The Regional Transportation District would cancel its contact with Allied Universal Security and hire outreach workers under a proposed resolution that cites concern about security officers' run-ins with several disadvantaged groups.
According to a report by Mass Transit Magazine, the move would be among the most drastic steps taken by a U.S. transit agency in response to activists' nationwide calls to defund police. The resolution cites concern about security officers' run-ins with the homeless, people of color and other disadvantaged groups, and it would direct RTD to hire outreach workers -- including professionals with mental-health training -- to replace them.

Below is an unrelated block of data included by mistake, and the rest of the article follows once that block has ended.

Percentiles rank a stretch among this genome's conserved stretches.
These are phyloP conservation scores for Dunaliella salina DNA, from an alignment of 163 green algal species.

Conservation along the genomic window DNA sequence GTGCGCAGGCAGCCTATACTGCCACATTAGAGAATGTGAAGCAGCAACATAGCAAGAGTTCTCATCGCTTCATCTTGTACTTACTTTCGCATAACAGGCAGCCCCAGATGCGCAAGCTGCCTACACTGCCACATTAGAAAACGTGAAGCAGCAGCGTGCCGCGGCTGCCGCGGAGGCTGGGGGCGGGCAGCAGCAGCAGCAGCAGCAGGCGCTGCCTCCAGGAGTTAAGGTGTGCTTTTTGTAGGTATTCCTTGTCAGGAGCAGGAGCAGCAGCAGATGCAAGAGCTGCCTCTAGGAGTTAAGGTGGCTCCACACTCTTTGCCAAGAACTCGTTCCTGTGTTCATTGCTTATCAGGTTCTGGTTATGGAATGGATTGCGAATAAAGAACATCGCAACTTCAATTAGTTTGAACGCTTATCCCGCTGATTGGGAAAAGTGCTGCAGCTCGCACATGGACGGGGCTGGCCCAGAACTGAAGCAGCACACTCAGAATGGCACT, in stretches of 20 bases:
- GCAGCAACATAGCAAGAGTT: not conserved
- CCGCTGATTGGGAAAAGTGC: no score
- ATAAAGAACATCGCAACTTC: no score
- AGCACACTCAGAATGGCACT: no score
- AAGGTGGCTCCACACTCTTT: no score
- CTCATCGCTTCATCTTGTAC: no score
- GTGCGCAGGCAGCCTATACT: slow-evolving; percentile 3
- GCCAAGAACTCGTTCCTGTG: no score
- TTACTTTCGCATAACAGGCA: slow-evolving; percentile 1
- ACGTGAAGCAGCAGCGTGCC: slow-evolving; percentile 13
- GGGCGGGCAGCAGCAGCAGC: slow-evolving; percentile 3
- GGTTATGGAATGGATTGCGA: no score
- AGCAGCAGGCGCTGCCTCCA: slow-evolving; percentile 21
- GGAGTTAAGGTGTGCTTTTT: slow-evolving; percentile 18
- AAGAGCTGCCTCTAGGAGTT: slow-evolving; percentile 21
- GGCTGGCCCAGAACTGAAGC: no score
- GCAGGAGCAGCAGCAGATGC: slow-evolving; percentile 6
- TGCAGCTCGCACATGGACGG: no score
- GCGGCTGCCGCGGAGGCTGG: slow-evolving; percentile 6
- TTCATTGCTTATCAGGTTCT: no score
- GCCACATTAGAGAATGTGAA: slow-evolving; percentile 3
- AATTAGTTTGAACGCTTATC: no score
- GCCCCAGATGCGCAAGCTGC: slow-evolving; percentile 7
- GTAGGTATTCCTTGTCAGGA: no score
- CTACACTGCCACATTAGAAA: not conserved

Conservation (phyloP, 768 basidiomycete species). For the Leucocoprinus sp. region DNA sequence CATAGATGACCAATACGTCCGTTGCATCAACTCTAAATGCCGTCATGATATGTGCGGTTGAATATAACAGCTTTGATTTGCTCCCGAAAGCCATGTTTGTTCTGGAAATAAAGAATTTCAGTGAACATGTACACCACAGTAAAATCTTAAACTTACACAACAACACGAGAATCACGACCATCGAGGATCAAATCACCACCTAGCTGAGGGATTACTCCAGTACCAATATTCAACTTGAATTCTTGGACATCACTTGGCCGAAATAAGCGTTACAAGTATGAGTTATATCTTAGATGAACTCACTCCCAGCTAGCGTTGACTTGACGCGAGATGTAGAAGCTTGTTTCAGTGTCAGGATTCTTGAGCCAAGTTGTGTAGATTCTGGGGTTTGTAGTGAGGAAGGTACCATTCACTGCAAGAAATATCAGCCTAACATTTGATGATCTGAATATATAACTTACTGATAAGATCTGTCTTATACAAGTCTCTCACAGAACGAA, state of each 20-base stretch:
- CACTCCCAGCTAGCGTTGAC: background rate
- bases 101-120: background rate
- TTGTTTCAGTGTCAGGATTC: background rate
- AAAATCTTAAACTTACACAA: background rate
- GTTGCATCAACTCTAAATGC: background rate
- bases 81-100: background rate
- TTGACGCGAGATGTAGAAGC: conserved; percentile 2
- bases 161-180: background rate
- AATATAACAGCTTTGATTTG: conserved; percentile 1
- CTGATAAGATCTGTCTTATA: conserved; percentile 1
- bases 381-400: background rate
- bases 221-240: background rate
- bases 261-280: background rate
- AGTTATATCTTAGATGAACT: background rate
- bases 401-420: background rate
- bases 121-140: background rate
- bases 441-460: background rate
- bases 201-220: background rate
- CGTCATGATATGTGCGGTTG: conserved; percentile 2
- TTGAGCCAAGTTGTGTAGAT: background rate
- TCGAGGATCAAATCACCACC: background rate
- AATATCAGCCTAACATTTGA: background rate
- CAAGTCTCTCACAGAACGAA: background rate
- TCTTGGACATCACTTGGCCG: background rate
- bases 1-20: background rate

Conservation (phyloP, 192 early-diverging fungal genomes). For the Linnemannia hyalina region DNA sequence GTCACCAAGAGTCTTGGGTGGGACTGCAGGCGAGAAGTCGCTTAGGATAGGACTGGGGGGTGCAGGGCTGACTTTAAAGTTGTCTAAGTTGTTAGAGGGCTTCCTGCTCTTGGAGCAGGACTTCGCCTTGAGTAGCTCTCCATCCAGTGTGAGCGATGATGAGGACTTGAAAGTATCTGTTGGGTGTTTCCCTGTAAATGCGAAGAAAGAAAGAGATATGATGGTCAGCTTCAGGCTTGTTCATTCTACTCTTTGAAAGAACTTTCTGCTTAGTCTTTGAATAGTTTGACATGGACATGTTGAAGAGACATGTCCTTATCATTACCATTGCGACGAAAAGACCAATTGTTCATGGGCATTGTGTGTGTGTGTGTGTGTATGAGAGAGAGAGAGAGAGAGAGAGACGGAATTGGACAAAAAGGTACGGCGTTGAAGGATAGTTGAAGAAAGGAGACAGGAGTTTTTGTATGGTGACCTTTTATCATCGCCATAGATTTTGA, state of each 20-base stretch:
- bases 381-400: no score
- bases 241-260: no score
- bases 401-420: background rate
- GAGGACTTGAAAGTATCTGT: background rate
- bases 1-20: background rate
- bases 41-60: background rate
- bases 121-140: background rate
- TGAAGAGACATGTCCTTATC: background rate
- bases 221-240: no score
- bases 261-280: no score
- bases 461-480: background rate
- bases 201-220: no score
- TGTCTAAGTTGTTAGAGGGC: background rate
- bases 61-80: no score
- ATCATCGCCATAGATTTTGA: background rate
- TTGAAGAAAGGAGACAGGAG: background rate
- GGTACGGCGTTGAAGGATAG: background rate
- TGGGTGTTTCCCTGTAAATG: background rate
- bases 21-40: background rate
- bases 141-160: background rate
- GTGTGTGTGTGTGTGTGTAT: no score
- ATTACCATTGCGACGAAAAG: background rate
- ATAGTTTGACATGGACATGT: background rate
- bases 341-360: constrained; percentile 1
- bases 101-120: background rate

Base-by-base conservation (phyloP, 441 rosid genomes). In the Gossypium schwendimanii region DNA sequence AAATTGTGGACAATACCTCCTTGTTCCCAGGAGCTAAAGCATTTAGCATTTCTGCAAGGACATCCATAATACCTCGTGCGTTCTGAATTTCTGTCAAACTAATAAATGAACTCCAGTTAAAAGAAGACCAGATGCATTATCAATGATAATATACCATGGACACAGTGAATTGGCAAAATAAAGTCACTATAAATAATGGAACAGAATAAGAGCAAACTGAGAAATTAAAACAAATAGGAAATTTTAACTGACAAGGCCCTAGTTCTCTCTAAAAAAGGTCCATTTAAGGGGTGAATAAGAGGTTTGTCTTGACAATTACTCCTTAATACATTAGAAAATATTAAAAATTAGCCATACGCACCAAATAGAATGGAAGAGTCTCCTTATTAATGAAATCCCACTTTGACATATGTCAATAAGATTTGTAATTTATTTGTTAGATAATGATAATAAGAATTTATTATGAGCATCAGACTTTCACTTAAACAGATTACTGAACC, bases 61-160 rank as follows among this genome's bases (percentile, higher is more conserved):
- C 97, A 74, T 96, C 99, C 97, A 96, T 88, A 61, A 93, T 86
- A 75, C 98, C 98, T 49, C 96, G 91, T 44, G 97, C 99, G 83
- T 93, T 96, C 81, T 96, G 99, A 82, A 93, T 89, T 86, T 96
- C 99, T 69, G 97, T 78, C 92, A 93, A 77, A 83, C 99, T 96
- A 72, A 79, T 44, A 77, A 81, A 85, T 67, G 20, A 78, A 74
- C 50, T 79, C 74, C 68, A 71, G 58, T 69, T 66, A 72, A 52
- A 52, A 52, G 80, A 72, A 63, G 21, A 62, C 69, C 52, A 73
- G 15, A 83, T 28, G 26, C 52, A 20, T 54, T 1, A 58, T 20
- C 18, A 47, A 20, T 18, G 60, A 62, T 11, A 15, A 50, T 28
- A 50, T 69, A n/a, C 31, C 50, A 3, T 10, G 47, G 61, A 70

The resolution would set in motion the termination of Allied's $22 million annual contract by the end of the year and the ending of agreements allowing officers with metro police departments to moonlight as security guards for RTD, notes Mass Transit. "The transit system uses around 600 outside armed, uniformed officers, and the proposal would leave armed security to RTD's dozen or so in-house transit police officers. The proposal, if approved, also would kick off a two-year working group to evaluate RTD's approach to security and recommend alternatives. Depending on that guidance, it would direct RTD leaders to use the estimated $27 million spent each year on outside security for "the expansion of mental, behavioral, and social supports, such as social workers, medical professionals, homeless outreach workers, transit ambassador/conductors, and any additional support identified, to respond to constituent interactions."
Director Shontel Lewis, says Mass Transit, said she was motivated not only by the severe beating of Raverro Stinnett inside a Union Station bathroom in 2018, but also by this summer's demonstrations calling for law enforcement reform.